Over my lifetime, accounting has transformed from a paper and pencil, fully manual operation where speed and accuracy with a ten-key was an essential skill. And where accurate period-end numbers took weeks to compile, to a high-tech, automated operation, with accurate numbers in real time.
But despite these possibilities, some accountants still haven’t “dropped their tools.” As recently as 2017, a firm where I had worked still relied on manual data entry in client accounting services and tax.
Contrast that with the new tech announcements at Xerocon, which included an expansion of the partnership with Stripe. This enhanced integration will include the ability to set up recurring invoices in Xero as automatic payments via Stripe. The Stripe transactions will be imported as direct feeds into Xero, eliminating the challenge of reconciling Stripe payments, fees and invoices.
Embracing technology doesn’t just make for less tedious work, it also helps the bottom line, according to Nick Houldsworth, Executive GM of Xero. During his platform keynote, he pointed out that small and medium businesses that use cloud apps grow net profit 30% faster, and advisors who advise their clients on cloud apps grow net profit 60 percent faster.
And we can’t talk about the transformation of accounting without mentioning blockchain, which Mathew May, founder of Acuity, discussed during a breakout session. When 12 people got sick from Romaine lettuce, Walmart removed Romaine lettuce from all its stores, with a cost in the millions. It took four weeks to track down the source to a single farm. Walmart now requires all suppliers to use an internal blockchain to trace goods.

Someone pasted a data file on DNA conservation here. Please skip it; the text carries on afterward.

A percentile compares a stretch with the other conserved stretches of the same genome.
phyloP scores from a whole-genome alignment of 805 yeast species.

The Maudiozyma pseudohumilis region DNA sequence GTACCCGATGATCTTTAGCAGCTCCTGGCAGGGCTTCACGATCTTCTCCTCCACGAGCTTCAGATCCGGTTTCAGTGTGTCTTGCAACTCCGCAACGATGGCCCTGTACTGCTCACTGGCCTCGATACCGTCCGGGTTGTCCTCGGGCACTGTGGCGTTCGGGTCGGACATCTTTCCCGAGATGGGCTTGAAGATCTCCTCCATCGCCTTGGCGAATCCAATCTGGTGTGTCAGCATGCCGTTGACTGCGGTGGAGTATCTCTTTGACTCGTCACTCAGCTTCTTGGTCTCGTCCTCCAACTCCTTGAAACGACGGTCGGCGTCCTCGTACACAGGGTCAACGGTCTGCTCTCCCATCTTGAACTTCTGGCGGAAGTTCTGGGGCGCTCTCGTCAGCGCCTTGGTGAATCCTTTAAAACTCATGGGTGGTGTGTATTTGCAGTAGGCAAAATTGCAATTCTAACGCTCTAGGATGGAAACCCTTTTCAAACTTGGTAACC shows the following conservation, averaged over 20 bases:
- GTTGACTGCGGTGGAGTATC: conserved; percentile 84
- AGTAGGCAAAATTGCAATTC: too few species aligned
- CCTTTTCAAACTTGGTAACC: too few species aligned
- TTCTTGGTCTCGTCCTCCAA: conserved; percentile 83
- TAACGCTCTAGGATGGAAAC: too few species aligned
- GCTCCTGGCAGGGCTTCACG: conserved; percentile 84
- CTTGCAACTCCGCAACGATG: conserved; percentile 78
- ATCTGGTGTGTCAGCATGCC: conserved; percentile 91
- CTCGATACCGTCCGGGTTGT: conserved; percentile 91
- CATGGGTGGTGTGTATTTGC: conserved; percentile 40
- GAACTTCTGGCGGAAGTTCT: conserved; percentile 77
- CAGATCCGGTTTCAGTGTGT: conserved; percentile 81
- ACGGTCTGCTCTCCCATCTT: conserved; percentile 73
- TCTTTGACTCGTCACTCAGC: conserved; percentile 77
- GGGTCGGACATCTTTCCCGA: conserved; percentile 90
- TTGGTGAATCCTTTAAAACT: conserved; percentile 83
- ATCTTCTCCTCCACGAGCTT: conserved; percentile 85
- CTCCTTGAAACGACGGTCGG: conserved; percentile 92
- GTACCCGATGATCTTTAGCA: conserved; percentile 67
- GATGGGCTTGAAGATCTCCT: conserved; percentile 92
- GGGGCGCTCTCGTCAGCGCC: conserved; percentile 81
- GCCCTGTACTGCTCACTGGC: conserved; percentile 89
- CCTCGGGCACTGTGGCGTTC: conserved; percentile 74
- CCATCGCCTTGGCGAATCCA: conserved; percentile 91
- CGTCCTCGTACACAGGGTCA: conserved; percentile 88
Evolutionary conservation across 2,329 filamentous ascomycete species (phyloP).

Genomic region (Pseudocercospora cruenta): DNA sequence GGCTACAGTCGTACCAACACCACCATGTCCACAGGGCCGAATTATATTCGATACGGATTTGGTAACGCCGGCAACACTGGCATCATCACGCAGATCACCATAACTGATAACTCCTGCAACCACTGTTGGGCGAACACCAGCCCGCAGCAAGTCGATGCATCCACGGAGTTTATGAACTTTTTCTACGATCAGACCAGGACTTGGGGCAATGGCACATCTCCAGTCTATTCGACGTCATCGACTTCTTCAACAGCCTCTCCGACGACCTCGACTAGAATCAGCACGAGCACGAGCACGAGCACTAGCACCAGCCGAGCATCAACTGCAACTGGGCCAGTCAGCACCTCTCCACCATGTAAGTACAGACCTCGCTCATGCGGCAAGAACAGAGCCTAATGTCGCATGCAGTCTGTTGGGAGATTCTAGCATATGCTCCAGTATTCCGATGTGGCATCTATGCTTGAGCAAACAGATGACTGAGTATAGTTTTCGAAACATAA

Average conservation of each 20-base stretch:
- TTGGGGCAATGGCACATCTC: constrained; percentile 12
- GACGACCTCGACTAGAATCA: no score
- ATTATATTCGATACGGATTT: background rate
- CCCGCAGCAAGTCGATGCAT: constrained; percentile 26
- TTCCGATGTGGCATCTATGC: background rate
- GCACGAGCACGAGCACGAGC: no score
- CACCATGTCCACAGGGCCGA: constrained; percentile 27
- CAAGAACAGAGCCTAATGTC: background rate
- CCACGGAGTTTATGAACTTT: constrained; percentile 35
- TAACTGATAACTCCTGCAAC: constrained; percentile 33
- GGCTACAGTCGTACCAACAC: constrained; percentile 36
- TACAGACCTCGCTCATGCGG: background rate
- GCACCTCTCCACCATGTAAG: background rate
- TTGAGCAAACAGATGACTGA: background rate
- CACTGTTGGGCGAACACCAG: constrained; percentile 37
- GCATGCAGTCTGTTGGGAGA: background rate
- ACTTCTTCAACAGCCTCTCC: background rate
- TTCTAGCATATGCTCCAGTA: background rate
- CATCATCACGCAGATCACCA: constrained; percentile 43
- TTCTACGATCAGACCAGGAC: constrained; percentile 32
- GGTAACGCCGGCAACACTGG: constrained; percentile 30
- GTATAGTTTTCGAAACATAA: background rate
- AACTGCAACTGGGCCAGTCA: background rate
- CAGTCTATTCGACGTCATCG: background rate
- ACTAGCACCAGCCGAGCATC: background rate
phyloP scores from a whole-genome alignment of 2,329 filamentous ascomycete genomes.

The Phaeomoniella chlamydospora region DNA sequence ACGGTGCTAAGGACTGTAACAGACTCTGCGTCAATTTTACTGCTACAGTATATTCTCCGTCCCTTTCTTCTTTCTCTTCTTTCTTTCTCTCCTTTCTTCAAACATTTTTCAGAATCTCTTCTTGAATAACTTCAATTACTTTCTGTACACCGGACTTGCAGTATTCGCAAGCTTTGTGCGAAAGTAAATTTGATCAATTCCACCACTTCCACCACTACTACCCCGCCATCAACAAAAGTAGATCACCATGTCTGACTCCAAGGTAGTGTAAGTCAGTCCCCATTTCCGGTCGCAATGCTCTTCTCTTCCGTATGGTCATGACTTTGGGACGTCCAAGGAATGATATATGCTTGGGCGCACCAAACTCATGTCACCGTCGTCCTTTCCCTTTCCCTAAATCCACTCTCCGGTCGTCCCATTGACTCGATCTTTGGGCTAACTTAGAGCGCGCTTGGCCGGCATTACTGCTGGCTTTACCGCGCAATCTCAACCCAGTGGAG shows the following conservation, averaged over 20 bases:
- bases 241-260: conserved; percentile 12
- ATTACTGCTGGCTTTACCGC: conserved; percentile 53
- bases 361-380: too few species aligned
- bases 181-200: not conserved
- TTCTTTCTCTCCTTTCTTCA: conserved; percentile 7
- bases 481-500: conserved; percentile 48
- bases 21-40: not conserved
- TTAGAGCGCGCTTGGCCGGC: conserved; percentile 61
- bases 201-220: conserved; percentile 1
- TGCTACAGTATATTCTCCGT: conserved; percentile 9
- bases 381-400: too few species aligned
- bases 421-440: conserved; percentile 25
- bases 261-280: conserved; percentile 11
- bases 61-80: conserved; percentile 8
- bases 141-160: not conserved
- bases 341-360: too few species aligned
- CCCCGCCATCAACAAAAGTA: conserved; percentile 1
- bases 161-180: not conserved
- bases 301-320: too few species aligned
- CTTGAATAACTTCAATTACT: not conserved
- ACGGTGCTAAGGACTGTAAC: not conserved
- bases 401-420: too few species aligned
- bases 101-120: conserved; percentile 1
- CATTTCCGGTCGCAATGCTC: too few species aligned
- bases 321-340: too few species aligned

Despite the promises of blockchain as an immutable, decentralized and transparent ledger, the main way that accountants encounter blockchain is via clients with cryptocurrency investments. Cryptocurrency is still a bit of a wild west, with over 2,000 cryptocurrencies on the market and no consistency in data capture.
Transformation isn’t Just About Tech
During a session on Day Zero with Jeff Phillips, CEO and founder of AccountingFly, I heard about the importance of workplace culture and the myth of the generational changes sweeping accounting firms. According to Phillips, “It’s not about Millennials. You either have a good place to work or you don’t. The generations don’t matter, the Millennials are just calling us out.”
Job postings on AccountingFly that offer remote work get eight times as many applicants as those that do not, so offering remote work can always be a solution to the race for talent (which, by the way, talent won). Giving candidates the support they need, and meeting them where they are can help firms connect with the right people.
Liz Mason, CEO at High Rock Accounting, described the pay structure she now uses which aligns compensation with the desired aims of the firm. Instead of receiving salaries, her staff are paid a percentage of the billings for the work they do, similar to a commission basis. While the first few months were challenging, she now says that “everyone at the firm is making more money than before.”
Transformation is happening across the accounting world, whether we’re ready for it or not. The pace of change in technology is only going to get faster. The good news is we don’t need to develop the tools ourselves, or completely understand how they work. We just need to be willing to try them out, experiment and above all, be willing to fail so we can keep on learning.
You might also be interested in
Liz Farr, CPA, spent 15 years in tax and accounting at small firms in Albuquerque, NM. Besides tax returns of all flavors, she worked on audits of governmental entities and not-for-profits, business valuations, and litigation support. Now she's a full-time freelance writer specializing in content marketing for accountants and bookkeepers around...